The Psychology of the Lottery


The lottery is a form of gambling in which the state draws numbers and then sells tickets to a pool of players hoping that one of them will win the grand prize. A small percentage of the total amount betted is used to pay out prizes and for costs associated with organizing and promoting the lottery, while the rest goes to the winners. The idea of a random drawing for a substantial sum of money is an appealing one, and it has proven very popular around the world. It also carries with it the implicit assumption that a winning ticket-holder is deserving of the prize, and in that sense it can feel like a meritocratic activity.

The modern lottery has its roots in the eighteenth century, when Dutch states started to run public lotteries in order to raise revenue. Over time, they became increasingly popular, despite the fact that the odds of winning were enormously poor. By the nineteen-sixties, when America’s boom years began to fade and states faced a crisis in their budgets, lawmakers realized that they could no longer maintain services by hiking taxes or cutting services, which would be unpopular with voters. Instead, they started relying on the lottery to float a line item in the budget, typically education but sometimes elder care or public parks or aid to veterans. This approach made the lottery seem to be “a budgetary miracle,” Cohen writes, because it allowed politicians to claim that a vote in favor of the lottery was not a vote for gambling but for a specific government service.

A third element of a successful lottery is a means for recording the identities of bettors and the amounts they stake. The bettor might write his name on a ticket that is deposited with the lottery organization for later shuffling and selection in the draw, or he might buy a numbered receipt to be used to determine who won. Most modern lotteries now use computerized systems that record each bettor’s number(s) and the amounts bet.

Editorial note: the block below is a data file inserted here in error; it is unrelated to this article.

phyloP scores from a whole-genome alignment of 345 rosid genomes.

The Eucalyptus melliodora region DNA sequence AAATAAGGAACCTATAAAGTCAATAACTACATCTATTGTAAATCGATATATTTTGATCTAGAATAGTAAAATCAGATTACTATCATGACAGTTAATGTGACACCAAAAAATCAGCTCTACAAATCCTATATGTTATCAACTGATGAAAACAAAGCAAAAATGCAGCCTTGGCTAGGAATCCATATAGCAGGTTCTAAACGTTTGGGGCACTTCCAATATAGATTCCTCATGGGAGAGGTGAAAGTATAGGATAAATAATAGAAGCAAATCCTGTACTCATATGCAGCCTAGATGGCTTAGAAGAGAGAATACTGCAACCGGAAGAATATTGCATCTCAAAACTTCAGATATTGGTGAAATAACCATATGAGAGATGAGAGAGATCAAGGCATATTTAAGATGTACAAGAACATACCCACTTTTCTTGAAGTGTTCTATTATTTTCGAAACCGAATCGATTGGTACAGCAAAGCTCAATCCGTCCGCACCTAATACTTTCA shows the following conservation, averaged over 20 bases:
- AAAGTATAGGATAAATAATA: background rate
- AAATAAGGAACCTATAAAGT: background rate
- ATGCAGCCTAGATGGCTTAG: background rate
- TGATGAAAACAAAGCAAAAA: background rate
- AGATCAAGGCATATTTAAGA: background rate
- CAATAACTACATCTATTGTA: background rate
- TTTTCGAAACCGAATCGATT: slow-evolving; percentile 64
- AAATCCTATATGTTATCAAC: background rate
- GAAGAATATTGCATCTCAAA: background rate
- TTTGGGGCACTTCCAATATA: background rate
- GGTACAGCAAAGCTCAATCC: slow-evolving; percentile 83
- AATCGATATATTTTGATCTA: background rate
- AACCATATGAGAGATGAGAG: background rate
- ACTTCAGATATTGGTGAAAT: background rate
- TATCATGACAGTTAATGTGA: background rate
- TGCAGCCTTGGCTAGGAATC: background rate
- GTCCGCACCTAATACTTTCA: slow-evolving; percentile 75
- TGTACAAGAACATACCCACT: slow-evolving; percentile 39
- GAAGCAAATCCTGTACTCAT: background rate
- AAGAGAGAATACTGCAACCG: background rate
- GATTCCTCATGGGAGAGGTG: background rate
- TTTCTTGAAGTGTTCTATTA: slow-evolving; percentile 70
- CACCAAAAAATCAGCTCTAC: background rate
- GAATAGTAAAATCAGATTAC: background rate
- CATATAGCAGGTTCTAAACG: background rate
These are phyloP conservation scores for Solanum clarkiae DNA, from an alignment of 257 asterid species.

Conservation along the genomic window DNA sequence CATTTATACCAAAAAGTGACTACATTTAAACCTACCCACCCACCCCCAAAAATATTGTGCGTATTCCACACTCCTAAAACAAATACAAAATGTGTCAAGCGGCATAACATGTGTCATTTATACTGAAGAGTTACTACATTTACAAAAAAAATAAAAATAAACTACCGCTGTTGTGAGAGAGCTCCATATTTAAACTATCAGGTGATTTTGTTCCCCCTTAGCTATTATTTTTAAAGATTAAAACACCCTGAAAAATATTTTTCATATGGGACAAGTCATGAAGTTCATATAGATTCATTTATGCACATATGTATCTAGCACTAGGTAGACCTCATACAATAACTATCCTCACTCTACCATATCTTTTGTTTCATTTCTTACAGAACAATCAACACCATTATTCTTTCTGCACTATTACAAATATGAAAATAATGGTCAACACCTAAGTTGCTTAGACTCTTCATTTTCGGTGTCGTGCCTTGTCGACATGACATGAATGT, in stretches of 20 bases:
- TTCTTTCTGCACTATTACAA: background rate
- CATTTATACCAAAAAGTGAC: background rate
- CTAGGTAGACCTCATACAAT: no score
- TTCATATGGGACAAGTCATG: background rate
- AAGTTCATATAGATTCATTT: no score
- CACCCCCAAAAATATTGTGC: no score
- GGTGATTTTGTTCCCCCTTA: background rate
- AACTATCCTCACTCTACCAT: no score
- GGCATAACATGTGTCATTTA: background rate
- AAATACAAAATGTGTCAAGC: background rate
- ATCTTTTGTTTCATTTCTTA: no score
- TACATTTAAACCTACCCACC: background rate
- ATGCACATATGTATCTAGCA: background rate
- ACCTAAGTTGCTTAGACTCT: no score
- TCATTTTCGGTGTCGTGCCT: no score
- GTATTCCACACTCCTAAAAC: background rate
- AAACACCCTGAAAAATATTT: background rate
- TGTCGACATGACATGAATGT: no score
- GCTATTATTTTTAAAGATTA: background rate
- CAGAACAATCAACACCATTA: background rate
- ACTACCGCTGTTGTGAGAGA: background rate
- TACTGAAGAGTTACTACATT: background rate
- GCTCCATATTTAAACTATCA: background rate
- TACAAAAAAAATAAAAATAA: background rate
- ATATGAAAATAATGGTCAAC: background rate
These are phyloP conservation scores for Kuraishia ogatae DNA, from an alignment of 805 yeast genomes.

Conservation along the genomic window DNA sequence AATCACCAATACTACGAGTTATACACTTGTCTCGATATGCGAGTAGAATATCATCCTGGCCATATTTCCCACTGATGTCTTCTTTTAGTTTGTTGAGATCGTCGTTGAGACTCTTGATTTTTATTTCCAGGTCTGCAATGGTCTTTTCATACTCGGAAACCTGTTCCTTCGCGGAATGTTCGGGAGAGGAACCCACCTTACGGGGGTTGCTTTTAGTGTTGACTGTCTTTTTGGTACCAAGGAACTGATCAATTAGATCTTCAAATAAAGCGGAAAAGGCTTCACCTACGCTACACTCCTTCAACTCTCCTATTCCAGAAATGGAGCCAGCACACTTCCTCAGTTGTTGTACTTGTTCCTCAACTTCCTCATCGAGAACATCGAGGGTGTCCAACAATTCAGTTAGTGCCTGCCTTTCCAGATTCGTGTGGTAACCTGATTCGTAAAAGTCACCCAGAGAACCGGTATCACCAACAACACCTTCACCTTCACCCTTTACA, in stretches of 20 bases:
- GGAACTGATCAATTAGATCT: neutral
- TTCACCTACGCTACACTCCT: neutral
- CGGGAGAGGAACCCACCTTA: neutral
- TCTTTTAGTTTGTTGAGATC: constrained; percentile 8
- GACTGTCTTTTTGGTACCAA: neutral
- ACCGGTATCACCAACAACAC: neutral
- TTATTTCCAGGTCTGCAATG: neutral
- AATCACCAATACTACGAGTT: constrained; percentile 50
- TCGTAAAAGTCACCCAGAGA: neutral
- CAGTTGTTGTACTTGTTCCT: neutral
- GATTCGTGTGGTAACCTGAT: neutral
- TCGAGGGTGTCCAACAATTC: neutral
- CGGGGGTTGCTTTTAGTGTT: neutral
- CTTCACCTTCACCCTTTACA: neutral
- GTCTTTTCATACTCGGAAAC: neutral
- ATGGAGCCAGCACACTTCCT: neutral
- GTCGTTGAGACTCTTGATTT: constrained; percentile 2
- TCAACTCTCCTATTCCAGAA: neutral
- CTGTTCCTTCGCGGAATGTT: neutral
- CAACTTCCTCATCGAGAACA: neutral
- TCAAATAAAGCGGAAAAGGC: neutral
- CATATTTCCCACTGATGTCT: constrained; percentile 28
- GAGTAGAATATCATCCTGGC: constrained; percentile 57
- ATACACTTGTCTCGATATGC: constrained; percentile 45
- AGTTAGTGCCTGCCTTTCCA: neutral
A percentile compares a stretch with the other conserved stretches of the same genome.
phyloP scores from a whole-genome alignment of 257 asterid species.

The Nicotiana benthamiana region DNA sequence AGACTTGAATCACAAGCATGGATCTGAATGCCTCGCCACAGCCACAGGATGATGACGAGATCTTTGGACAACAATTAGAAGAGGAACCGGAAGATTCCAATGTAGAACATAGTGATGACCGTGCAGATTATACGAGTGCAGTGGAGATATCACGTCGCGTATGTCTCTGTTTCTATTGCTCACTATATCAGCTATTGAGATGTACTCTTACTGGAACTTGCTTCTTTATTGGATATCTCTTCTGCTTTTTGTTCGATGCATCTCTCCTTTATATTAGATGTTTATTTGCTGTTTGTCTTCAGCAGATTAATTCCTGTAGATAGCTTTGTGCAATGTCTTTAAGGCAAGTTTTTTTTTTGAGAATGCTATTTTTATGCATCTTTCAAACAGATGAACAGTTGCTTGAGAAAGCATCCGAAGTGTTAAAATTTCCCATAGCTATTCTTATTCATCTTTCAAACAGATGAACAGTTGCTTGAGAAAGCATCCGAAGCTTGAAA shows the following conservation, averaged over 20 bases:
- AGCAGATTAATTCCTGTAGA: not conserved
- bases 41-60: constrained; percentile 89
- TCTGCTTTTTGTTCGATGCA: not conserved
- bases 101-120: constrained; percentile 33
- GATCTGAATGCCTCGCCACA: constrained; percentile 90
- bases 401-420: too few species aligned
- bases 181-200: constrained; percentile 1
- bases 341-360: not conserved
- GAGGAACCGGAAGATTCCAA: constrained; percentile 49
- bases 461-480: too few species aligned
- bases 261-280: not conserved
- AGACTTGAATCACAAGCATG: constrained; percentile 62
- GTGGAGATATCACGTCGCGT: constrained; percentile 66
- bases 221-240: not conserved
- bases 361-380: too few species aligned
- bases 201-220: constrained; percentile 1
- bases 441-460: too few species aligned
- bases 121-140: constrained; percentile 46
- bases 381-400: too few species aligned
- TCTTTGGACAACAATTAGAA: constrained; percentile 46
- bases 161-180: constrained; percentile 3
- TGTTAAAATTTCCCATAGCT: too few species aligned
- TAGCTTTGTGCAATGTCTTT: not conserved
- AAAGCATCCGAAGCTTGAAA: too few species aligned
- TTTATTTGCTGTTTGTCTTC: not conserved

Finally, the modern lottery is not above availing itself of the psychology of addiction. All the strategies that lottery companies employ—from the design of the tickets to the math behind them—are meant to encourage people to keep playing, even though the odds are overwhelmingly against them. It’s not as blatant as the tactics that are employed by tobacco and video-game manufacturers, but it still works.

In the end, what really matters for a lottery is that its odds be high enough to make a winning ticket-holder’s overall utility rise above his disutility from losing. Then he will rationally choose to play, just as he might decide to purchase a Snickers bar or go shopping at a Dollar General. That’s why lottery commissions advertise their games on television and in magazines—and sell them at gas stations and check-cashing outlets and supermarket checkout lines. And it’s why they make sure their advertising campaigns reach the most vulnerable parts of society.